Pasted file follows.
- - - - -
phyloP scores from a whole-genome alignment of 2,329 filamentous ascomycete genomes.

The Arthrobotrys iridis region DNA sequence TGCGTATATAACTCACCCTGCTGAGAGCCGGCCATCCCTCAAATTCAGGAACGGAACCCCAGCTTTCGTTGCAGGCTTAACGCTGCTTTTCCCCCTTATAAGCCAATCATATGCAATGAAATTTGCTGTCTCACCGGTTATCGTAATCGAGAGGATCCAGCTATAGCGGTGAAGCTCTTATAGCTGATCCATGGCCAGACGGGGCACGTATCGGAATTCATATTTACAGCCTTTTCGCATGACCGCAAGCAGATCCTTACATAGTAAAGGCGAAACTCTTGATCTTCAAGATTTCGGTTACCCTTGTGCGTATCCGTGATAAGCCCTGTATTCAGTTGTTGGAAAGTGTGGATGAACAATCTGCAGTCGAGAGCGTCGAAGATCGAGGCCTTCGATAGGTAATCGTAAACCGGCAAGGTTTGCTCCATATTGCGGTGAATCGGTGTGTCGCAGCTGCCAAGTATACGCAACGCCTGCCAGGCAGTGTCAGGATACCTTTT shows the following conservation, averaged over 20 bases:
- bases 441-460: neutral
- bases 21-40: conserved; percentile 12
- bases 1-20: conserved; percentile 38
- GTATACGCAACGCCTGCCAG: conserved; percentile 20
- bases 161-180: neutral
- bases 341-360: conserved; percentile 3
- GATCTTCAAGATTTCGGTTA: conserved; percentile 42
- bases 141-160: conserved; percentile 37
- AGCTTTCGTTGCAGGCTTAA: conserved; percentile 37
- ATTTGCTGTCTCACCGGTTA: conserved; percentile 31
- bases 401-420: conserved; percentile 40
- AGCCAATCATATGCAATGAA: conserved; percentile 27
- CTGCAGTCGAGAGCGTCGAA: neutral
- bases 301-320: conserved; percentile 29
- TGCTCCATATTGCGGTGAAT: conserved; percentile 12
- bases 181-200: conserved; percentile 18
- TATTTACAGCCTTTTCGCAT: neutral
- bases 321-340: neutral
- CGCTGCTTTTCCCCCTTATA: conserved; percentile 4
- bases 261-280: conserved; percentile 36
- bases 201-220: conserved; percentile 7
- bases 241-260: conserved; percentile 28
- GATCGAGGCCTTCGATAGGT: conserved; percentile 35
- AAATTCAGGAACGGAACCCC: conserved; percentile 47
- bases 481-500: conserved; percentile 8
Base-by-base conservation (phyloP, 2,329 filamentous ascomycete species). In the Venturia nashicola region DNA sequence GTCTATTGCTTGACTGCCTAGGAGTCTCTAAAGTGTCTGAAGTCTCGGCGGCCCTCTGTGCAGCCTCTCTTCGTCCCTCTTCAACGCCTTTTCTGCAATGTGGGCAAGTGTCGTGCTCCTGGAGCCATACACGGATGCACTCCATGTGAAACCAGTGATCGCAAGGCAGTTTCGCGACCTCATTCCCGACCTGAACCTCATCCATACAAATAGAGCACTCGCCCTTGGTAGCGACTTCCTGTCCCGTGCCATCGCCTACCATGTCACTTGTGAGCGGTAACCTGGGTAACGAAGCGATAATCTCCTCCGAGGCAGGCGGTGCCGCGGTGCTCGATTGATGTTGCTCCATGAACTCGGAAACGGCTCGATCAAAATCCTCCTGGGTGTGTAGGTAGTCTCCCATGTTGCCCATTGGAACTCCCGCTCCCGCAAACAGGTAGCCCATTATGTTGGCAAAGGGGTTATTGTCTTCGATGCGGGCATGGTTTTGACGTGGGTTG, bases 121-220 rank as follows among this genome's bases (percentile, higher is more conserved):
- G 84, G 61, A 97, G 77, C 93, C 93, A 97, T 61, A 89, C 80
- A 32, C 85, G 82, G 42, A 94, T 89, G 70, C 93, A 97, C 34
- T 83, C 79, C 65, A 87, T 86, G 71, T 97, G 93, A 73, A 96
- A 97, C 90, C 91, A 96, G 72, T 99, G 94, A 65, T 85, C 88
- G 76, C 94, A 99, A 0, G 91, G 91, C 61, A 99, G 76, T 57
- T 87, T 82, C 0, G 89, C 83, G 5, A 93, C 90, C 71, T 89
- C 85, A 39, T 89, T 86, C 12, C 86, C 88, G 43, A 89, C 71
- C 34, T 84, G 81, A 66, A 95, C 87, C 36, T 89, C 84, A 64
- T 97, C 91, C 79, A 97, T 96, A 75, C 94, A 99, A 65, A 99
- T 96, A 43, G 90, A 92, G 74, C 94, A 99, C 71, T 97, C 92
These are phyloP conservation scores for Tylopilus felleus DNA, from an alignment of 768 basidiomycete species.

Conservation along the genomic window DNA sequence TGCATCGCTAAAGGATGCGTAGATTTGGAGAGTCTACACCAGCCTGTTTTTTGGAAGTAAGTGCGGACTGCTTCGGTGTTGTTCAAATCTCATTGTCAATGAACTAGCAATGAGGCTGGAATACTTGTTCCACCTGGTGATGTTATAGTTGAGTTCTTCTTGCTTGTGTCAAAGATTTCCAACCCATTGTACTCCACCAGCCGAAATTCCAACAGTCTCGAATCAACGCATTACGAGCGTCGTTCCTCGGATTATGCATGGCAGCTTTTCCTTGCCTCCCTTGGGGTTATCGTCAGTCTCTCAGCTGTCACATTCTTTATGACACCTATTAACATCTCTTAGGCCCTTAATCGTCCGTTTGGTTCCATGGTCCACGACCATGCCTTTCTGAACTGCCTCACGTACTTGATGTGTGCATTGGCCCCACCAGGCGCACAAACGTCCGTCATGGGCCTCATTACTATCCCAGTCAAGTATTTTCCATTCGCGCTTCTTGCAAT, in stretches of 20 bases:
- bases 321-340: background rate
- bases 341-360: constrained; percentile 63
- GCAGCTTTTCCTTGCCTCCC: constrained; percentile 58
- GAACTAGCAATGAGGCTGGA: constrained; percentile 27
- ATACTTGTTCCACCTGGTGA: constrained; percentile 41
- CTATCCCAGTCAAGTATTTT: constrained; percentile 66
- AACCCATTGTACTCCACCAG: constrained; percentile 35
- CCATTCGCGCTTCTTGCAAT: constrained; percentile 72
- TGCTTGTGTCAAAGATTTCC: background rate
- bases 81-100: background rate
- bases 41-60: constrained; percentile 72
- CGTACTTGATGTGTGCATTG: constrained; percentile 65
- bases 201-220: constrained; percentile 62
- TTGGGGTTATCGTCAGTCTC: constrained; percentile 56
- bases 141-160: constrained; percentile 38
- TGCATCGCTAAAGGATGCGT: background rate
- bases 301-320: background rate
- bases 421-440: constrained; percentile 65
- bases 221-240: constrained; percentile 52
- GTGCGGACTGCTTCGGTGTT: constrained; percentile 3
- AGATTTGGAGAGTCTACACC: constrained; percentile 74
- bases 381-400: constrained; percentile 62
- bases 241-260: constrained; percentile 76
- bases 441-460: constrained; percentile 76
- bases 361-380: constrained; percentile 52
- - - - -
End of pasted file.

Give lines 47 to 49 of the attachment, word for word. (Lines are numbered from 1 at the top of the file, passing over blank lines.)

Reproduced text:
- AACCCATTGTACTCCACCAG: constrained; percentile 35
- CCATTCGCGCTTCTTGCAAT: constrained; percentile 72
- TGCTTGTGTCAAAGATTTCC: background rate